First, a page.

A Moment of Reconciliation

As I watched the tail end of the Strzok hearing yesterday, I began to wonder if there was going to be a single Republican on either of the committees involved who would approach the questioning from some angle other than to attack the FBI agent as a way to suggest that the Russia investigation was nothing more than a hoax cooked up by the biased “deep state.” As far as I can tell, not one of the 40+ of them did. Every one of them accepted the role of being a Trump enabler.

Over the course of the last two years, the only Republican politicians who have attempted to hold the president accountable are those who have retired or have announced their retirement. The fact that the Republican Party is now Trump’s party is cemented by the fact that not one Republican who will have to face voters in an election has been willing to stand up to him.

One of those Republicans who is out of office, former Rep. David Jolly, gave us a wonderful example of what can happen when someone like him acknowledges the truth about Donald Trump and what is happening to the Republican Party. Please take a few minutes to watch this CNN panel discussion. It is rare for these cable news staples to produce anything profound, but this one does.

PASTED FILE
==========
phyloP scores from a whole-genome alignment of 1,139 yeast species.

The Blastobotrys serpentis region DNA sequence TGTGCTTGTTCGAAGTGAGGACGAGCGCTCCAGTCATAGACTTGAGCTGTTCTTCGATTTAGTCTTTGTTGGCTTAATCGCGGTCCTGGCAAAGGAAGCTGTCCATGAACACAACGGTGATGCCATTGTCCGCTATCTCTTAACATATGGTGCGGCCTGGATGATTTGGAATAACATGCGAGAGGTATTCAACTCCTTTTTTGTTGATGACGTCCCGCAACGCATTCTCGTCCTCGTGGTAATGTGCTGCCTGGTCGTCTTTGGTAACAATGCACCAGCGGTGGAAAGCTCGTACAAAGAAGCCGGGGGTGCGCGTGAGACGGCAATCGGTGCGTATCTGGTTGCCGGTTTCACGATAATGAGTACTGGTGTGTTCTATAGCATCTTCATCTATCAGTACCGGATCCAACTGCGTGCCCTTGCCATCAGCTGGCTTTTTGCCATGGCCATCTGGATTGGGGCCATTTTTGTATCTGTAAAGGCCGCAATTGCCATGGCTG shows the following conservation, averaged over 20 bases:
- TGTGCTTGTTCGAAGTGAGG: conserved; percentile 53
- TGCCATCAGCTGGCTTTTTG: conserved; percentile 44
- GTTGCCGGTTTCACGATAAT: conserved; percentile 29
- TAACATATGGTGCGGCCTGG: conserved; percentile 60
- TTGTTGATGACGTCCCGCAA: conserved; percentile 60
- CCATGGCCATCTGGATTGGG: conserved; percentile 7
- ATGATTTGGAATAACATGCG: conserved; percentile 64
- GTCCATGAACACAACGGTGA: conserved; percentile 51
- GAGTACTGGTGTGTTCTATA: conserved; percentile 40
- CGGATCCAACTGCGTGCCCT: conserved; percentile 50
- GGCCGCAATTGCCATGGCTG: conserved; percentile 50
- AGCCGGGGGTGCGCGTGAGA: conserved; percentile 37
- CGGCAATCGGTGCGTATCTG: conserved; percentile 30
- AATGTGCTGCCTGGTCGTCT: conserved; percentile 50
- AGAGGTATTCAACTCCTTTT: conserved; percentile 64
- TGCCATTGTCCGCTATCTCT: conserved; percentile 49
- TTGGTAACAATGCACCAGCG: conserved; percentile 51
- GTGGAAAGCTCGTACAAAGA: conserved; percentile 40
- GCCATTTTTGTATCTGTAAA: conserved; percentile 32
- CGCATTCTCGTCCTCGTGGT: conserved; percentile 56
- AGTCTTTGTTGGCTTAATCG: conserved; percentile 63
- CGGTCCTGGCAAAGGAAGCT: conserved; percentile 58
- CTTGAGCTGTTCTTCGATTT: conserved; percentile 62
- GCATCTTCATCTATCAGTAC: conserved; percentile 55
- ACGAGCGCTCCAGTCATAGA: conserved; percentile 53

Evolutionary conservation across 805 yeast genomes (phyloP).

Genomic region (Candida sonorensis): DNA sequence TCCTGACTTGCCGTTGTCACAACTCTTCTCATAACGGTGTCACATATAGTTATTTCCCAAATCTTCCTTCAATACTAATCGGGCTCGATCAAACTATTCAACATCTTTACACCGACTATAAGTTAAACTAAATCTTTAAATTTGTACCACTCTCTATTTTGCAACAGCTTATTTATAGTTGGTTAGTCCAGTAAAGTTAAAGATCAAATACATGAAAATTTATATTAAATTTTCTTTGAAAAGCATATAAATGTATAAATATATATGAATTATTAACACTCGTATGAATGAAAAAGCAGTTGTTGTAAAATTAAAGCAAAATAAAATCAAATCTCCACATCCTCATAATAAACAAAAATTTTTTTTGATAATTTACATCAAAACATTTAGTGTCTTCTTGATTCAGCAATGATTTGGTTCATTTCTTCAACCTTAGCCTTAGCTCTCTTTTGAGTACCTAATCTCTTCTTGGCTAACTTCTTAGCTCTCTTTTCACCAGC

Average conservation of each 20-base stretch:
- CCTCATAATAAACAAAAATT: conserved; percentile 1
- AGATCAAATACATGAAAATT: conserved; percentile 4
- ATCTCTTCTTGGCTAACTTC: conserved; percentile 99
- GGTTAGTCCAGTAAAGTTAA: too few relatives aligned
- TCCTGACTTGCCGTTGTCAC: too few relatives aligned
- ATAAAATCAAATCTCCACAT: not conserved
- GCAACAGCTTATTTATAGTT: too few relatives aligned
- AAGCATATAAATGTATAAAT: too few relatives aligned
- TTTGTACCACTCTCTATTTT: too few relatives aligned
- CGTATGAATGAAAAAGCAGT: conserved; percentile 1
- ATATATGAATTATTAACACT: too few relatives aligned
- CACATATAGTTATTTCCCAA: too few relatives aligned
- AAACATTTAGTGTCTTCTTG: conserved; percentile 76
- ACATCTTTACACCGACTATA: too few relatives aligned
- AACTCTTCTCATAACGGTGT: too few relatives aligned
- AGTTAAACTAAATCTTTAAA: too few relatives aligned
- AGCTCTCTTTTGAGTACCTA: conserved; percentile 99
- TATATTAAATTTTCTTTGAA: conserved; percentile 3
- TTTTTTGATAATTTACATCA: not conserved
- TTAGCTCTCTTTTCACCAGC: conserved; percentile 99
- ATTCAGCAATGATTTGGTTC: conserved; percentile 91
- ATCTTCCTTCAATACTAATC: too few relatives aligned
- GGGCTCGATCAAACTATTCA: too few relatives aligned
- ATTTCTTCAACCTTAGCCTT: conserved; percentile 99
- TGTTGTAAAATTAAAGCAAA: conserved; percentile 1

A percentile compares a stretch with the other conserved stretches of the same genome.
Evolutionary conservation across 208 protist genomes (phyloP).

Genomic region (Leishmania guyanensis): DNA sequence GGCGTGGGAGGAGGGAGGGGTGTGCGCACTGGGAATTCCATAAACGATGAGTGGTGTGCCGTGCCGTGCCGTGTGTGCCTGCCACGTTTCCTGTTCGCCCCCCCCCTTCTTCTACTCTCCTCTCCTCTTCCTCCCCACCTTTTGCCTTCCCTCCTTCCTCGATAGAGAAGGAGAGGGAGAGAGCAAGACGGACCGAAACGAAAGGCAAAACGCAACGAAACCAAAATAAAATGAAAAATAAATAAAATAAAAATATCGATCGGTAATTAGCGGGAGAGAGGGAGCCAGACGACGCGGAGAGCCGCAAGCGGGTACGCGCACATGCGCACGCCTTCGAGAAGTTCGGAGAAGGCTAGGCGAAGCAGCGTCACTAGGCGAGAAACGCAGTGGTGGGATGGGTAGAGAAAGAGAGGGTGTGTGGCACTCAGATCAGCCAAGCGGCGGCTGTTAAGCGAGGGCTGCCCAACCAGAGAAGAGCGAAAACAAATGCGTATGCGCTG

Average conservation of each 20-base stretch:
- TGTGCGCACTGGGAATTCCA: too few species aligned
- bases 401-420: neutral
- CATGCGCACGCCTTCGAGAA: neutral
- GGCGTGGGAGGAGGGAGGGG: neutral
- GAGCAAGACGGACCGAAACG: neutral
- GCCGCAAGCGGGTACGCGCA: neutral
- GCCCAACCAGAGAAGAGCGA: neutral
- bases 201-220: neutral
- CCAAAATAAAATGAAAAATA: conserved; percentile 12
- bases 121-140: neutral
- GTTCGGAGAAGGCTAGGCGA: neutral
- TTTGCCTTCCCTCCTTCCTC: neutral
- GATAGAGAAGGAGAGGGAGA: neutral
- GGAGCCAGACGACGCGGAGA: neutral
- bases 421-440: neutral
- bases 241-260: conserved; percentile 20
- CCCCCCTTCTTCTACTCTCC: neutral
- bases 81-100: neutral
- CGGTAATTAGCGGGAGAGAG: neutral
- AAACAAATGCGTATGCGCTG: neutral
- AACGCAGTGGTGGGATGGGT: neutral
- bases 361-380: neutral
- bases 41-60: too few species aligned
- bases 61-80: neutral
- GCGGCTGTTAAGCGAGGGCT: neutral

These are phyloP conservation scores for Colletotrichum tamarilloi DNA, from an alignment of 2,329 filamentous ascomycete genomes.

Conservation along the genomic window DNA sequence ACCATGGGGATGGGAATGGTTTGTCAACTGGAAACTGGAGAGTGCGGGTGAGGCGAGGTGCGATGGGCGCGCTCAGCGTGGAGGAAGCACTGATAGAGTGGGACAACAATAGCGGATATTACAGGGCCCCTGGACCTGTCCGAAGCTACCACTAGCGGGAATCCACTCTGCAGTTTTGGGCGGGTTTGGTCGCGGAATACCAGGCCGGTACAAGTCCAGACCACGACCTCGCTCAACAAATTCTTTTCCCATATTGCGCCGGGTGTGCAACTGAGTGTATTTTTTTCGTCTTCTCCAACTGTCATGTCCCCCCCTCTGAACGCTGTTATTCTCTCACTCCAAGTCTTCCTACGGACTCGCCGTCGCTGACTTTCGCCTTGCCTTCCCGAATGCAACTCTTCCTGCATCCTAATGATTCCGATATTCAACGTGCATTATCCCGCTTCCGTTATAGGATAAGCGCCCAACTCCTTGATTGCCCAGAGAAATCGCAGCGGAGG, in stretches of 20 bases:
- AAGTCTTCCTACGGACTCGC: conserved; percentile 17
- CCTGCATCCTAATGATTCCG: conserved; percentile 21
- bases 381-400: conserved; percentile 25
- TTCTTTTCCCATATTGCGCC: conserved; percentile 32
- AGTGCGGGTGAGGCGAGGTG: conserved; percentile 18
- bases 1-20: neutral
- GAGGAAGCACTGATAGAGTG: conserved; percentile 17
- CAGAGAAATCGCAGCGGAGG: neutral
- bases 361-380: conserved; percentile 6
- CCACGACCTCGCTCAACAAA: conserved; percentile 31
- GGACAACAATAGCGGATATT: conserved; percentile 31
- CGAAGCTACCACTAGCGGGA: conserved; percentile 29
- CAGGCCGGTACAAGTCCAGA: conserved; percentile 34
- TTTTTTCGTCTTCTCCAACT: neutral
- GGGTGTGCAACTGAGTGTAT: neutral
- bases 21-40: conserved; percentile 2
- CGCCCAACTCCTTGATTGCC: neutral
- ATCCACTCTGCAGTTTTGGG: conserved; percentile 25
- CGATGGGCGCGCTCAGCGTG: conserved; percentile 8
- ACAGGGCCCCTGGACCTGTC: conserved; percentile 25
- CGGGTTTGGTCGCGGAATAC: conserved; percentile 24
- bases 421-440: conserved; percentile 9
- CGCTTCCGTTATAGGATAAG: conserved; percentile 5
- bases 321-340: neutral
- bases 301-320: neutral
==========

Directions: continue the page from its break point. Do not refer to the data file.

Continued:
I want to say a couple of things about what happened there. Angela Rye was right to call David Jolly out for leaving the impression that the racism we’re witnessing sprung up out of whole cloth with the election of Donald Trump. It was great to see both of them acknowledge what I’ve been saying for a while now, that in the Donald Trump era we’ve gone from covert to overt racism. That has happened because, as Jolly says, we’ve gone from silence to permission.

The other thing I want to say about this panel is that it provides us with one example of reconciliation in these dark days. I want to hold on to that one real tight because, for many of us, we’ve begun to question whether or not it can happen. David Jolly is still a Republican who would likely disagree with Angela Rye on a lot of things. But he acknowledged the reality of what is going on in our country right now and in response, Rye broke down in tears saying that meant the world to her.

I am very well aware of the fact that a moment of reconciliation like that is not how racism ends. Instead, it’s how the process begins. But don’t tell me that it can’t happen because I just watched it with my own two eyes.

Nancy LeTourneau

Nancy LeTourneau is a contributing writer for the Washington Monthly.